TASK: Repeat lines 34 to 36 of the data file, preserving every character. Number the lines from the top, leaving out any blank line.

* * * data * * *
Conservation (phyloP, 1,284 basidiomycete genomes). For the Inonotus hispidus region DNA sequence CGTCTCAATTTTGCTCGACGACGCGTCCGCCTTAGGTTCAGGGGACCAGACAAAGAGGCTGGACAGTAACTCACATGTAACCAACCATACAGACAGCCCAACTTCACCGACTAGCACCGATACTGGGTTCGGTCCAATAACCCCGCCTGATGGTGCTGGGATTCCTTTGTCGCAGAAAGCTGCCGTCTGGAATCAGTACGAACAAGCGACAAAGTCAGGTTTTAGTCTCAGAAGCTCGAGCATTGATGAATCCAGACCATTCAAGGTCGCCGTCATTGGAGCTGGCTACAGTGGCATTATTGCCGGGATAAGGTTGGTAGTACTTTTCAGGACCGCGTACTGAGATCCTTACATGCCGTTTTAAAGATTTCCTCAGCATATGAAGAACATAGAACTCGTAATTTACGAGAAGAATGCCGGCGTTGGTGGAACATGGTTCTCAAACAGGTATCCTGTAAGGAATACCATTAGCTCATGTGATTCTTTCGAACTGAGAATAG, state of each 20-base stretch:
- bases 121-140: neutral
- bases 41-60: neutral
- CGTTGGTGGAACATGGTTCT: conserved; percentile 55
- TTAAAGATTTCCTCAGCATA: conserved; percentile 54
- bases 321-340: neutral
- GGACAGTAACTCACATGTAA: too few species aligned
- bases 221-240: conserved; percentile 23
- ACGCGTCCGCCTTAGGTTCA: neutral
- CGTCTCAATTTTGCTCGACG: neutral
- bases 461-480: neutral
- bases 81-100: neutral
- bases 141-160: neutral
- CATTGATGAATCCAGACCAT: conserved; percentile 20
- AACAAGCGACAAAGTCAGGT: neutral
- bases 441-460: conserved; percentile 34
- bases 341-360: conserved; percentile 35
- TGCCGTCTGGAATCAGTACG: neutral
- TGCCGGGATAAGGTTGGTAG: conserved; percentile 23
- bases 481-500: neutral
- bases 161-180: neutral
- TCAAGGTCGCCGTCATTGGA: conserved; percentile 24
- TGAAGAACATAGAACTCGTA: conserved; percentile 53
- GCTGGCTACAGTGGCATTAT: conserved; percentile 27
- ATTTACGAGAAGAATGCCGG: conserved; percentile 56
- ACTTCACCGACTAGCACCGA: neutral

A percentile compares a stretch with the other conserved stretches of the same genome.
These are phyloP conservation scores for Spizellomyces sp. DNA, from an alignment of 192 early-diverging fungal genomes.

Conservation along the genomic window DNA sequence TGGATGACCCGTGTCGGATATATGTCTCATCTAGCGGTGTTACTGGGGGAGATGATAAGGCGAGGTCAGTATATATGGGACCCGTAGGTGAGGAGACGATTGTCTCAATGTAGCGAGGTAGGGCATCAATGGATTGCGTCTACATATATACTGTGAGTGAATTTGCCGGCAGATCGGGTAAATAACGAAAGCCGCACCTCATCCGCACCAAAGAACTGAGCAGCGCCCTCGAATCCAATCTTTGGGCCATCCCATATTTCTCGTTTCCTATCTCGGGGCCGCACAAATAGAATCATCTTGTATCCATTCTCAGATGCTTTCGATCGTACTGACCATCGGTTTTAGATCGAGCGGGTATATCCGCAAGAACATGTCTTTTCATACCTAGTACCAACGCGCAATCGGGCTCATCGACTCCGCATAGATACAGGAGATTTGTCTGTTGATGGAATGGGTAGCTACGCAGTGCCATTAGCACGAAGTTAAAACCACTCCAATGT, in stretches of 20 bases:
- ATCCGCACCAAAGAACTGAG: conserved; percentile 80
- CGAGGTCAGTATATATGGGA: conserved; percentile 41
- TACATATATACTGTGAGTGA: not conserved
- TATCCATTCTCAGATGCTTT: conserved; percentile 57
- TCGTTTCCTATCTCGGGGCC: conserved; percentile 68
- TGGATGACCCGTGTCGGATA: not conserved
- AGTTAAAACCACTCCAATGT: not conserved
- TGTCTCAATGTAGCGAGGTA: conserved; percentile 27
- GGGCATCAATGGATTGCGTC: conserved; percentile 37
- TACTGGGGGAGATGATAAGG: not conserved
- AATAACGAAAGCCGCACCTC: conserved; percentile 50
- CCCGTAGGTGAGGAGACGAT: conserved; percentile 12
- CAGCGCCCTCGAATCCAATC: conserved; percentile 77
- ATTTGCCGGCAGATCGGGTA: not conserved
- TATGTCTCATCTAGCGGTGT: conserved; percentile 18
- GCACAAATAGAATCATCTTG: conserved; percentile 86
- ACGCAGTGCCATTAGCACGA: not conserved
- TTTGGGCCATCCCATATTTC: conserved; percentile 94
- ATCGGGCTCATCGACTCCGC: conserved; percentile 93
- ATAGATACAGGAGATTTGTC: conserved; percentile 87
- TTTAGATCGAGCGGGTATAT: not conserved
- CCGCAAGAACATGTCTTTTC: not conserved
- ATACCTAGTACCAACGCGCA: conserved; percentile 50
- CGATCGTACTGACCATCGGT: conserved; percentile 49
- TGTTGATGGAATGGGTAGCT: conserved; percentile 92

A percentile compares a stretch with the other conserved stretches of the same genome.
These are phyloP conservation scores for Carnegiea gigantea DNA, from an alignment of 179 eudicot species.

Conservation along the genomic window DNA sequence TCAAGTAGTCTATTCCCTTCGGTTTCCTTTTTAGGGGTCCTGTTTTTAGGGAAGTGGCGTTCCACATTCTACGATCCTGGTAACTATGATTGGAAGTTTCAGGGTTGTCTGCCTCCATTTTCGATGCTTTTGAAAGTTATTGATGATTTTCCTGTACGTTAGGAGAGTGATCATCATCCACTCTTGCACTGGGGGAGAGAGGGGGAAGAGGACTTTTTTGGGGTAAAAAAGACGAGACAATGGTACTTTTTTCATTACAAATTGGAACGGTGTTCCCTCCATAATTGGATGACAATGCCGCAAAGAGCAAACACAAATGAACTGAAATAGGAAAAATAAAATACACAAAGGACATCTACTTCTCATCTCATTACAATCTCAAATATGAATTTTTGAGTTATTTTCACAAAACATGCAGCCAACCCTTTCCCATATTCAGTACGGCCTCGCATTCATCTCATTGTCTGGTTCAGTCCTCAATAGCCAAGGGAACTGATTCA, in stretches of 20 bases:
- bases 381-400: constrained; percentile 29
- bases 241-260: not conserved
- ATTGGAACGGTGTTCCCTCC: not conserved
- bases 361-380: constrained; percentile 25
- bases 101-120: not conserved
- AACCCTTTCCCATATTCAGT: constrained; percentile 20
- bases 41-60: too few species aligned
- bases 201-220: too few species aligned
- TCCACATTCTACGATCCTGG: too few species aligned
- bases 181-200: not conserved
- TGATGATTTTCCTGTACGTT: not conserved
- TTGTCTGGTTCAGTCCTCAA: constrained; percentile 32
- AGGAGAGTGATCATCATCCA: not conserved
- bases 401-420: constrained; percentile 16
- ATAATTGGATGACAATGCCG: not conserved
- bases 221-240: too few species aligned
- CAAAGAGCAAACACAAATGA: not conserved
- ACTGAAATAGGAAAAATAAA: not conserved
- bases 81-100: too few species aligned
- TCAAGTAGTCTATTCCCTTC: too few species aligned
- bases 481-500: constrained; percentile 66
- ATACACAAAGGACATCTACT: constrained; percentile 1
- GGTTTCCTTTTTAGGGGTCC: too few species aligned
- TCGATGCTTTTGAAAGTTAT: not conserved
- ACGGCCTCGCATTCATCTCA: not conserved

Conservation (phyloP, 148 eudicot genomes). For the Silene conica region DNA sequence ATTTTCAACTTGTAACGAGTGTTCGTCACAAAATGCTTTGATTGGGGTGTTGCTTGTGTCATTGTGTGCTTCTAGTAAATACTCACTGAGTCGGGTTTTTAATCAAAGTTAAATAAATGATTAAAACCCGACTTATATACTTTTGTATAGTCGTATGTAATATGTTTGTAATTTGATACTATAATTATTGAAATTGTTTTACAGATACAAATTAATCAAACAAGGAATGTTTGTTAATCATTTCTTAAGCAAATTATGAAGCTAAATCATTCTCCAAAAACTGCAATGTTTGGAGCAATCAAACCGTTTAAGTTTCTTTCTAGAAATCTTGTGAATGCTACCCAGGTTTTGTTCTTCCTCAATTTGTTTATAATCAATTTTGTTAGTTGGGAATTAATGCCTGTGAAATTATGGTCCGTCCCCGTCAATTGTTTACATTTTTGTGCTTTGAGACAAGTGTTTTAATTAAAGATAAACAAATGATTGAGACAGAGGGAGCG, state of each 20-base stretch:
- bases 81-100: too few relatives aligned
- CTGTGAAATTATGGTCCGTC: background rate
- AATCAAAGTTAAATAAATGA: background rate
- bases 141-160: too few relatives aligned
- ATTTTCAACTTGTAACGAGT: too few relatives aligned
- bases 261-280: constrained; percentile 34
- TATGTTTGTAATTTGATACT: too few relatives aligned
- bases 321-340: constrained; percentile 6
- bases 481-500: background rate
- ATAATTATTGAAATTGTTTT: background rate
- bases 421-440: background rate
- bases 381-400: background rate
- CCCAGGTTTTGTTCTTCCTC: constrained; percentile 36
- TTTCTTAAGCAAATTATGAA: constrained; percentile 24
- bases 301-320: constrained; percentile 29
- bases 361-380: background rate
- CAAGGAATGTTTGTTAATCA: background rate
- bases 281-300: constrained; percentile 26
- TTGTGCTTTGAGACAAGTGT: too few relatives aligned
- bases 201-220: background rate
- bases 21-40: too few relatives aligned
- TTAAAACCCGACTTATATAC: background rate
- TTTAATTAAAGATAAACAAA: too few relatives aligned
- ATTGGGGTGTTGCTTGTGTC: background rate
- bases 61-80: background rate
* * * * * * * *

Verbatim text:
- TCGTTTCCTATCTCGGGGCC: conserved; percentile 68
- TGGATGACCCGTGTCGGATA: not conserved
- AGTTAAAACCACTCCAATGT: not conserved